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==Legends==
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<gallery>
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Image:Pyliani_Apoc.JPG|<small>The Apocalypse Legend: Sculpture linked to the legend of the Apocalypse.</small>
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</gallery>
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==See also==
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*[[Metropolis of Paronaxia]]
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==External links==
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* [http://www.ekatontapyliani.org/ Virtual Tour of the Church]
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==Notes==
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<small><references/></small>
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[[Category:Churches|Panagia Ekatontapyliani]]
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[[Category: Churches in Greece|Panagia Ekatontapyliani]]

Latest revision as of 16:52, March 11, 2013

The Church of Panagia Ekatontapyliani is one of the most significant Byzantine monuments of Greece and is situated in Pirikia, the capital of Paros island, a short distance from its port; east of the old town of Paros. It is one of the oldest Christian temples to be found in Greece. It's formal name is Katapoliani from kata and polis which mean "towards the city"; or towards the ancient city. Its official, and more common name, Ekatontapyliani, is a creation of seventeenth century scholars who, wanting to give it more worth, named it like the ancient hundred gates of Thebes in Egypt. The church commemorates its main feast day on August 15.

Contents

History

Many stories circulate regarding the construction of the temple. The more common identifies St. Helen as the founder. On her way to the Holy Land to find the Holy Cross, her boat docked in Paros. Near the port, there was a small temple, and inside this temple she prayed and made a vow that if she should find the Holy Cross, she would build a large temple on that site. She did find the Holy Cross and fulfilled her vow by building the temple. Another story mentions that St. Helen could not fulfill her promise and instructed her son, Emperor Constantine the Great, to do so and he fulfilled her wish. A third version narrates that no temple existed on this site prior to the sixth century. However, Emperor Justin wanted to strengthen the religious sentiment of the island and built the temple.

About 1962, the church was renovated by the renowned professor and academic Anastasius Orlandos.[1] His research proved that the rightful constructors were indeed Constantine and Helen. He also proved the existence of a temple dating from the fourth century. Professor Orlandos commenced refurbishments of the church which required seven years to complete. This was achieved by 1966.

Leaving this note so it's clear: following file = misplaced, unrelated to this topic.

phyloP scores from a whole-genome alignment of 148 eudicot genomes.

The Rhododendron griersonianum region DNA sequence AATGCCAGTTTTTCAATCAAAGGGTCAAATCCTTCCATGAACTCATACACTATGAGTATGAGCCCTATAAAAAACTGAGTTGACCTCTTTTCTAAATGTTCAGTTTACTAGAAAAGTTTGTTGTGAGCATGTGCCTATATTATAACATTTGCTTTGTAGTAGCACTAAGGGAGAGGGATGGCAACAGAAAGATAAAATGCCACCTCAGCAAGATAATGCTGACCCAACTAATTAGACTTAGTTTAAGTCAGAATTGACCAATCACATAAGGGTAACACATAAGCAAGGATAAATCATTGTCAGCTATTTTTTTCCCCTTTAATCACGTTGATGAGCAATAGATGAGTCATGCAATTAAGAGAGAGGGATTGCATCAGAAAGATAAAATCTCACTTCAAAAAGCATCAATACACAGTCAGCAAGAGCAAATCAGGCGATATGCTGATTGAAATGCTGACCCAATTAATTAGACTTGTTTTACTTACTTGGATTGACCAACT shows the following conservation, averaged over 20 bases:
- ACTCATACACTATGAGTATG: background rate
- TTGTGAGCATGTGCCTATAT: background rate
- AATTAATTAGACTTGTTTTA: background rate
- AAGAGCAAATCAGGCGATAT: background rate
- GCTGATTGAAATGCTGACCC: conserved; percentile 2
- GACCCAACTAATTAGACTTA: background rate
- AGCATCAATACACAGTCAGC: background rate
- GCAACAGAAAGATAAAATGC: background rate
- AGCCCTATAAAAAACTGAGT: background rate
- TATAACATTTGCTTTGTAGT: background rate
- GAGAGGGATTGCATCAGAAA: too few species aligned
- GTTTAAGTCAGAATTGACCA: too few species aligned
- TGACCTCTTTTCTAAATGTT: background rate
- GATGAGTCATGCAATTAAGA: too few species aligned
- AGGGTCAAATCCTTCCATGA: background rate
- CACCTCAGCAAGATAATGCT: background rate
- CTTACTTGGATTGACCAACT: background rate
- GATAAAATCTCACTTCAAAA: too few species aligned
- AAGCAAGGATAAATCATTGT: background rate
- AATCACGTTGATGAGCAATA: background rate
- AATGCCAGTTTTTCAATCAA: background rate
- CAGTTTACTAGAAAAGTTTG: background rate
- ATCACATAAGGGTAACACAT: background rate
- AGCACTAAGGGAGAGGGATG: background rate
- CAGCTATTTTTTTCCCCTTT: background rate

Enclosure and courtyard

The entire enclosure is surrounded by a 8.5m high walled fence which has a perimeter of 252m around this large property. The main courtyard in front of the church, measures about 42m by 34m, and is enclosed on the north, west, and south by two rows of cells. These were constructed during different periods and were completed by the seventeenth century.

East of the courtyard, behind the gardens, are five unenclosed tombs from the nineteenth century. These belong to a notable, wealthy and noble family from Paros who contributed significant financial assistance to the refurbishments of the church and who were also extremely pious Christians. Manto Mavroyenis, an 1821 War of Independence heroine of Paros, was also buried there in 1848.

A few pillars and a marble foundation, are remnants from a marble building with arcades from the fourth century, which formed the atrium of the temple. This is part of the impressive facade of the temple once a worshiper has passed the big three-foiled gates.

Narthex

Many tombs are in this section of the temple; amongst these are Nicholas Kondilis (1681), Nicholas Voutzaras (1617) and George Mavroyenis (1870). These tombs are of historical importance and the final resting place for those who are considered important people who gave generously for the restoration and renovations of the temple.

Main Temple

The main temple is about 30x25m and is an outstanding piece of architecture; the unison of its interior design creates a feeling of size, antique atmosphere and inner harmony. In the centre, is a cross-shaped temple with a colonnade in the north, south and west. There is a second level (the gynaeceum) with a series of square pillars. These are also shaped in the cross to form the four vaults in the middle and the "cross-vaults" on the sides. The four vaults cross at the dome, which is held on all four spherical triangles and also by four very big columns.